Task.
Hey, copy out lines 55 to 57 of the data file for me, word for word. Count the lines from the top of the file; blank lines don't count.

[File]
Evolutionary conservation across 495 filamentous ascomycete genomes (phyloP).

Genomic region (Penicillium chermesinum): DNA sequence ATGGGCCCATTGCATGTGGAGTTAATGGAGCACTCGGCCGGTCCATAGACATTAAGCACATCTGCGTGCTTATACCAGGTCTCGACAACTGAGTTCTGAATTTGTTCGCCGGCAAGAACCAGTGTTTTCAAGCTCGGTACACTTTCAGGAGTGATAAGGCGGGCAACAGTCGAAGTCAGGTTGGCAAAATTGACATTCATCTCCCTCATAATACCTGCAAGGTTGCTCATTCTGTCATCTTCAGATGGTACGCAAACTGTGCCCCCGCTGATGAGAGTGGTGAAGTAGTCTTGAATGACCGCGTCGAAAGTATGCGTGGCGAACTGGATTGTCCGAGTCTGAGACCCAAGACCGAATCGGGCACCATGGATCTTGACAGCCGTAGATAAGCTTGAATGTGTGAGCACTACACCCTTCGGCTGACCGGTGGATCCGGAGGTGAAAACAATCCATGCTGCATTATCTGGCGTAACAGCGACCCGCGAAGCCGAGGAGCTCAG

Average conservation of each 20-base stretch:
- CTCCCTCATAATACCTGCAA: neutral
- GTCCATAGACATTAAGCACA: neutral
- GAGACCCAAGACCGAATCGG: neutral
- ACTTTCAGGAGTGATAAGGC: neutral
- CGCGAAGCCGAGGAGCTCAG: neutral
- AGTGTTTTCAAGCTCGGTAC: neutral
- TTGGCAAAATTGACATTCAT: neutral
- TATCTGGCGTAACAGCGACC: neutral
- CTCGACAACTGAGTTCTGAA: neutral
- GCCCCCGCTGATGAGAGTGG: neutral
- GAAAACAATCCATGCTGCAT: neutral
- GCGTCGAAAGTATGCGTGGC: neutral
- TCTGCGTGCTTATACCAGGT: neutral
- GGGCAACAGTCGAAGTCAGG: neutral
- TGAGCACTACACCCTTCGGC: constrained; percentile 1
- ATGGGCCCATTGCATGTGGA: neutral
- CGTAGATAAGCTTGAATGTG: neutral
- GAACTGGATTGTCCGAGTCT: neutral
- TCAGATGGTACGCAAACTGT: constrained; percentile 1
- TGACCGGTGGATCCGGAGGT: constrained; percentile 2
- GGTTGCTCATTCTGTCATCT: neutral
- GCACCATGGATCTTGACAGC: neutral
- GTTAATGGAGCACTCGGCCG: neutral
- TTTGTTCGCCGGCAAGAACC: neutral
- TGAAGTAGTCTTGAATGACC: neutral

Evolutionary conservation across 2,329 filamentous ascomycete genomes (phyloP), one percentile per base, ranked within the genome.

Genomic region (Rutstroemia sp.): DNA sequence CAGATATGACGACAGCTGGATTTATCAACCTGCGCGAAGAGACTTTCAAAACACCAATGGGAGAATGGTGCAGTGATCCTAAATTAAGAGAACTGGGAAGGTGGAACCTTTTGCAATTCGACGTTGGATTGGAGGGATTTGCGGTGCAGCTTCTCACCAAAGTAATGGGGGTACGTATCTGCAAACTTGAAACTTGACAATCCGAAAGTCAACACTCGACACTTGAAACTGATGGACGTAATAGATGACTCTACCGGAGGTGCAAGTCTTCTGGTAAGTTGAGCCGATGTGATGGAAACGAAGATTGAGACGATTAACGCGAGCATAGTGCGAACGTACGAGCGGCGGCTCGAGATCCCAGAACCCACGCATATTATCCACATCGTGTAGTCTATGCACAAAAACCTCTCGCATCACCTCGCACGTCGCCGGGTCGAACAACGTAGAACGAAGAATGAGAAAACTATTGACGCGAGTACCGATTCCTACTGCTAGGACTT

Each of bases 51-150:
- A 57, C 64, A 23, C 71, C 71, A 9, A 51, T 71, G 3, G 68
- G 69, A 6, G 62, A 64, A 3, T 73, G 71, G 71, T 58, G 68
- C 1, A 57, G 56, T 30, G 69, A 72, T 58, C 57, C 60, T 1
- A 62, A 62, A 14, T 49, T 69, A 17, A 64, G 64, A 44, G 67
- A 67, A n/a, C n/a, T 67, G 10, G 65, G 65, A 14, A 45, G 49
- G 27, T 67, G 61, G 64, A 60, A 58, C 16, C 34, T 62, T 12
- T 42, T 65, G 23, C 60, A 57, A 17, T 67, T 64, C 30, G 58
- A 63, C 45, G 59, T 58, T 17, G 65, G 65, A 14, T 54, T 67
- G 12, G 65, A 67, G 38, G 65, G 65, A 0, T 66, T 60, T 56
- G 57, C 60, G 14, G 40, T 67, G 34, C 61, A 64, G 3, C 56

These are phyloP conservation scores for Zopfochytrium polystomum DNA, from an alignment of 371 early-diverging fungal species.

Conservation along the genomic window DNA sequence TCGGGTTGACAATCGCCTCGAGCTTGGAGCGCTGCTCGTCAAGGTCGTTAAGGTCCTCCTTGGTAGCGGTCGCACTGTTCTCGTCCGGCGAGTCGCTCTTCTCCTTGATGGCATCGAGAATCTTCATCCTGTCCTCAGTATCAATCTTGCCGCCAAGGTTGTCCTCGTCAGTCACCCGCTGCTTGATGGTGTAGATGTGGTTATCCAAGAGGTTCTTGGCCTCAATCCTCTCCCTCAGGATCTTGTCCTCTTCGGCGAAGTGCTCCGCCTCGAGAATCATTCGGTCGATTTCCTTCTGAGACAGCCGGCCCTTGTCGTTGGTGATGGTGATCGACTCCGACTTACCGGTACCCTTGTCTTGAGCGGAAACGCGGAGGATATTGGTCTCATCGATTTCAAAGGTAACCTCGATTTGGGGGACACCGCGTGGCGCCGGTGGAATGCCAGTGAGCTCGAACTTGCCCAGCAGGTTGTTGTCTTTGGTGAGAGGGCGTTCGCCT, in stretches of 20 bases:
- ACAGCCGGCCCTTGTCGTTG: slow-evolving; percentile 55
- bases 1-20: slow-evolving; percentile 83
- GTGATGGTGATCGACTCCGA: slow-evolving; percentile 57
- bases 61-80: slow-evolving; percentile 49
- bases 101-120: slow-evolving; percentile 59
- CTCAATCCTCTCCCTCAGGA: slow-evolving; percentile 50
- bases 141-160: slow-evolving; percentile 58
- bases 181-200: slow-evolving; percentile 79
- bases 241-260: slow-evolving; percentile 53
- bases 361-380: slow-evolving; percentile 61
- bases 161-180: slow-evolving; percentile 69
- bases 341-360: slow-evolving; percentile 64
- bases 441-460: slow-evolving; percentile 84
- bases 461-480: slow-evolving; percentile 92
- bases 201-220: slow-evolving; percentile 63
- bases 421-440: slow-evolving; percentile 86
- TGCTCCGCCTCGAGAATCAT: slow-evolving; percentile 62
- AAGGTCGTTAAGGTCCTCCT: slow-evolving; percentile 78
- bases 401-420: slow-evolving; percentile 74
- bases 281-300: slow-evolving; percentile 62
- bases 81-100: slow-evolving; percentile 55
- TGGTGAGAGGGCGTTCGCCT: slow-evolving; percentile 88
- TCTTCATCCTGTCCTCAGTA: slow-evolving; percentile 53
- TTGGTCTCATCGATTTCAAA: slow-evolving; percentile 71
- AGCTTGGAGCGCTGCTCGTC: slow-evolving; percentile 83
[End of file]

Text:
- bases 341-360: slow-evolving; percentile 64
- bases 441-460: slow-evolving; percentile 84
- bases 461-480: slow-evolving; percentile 92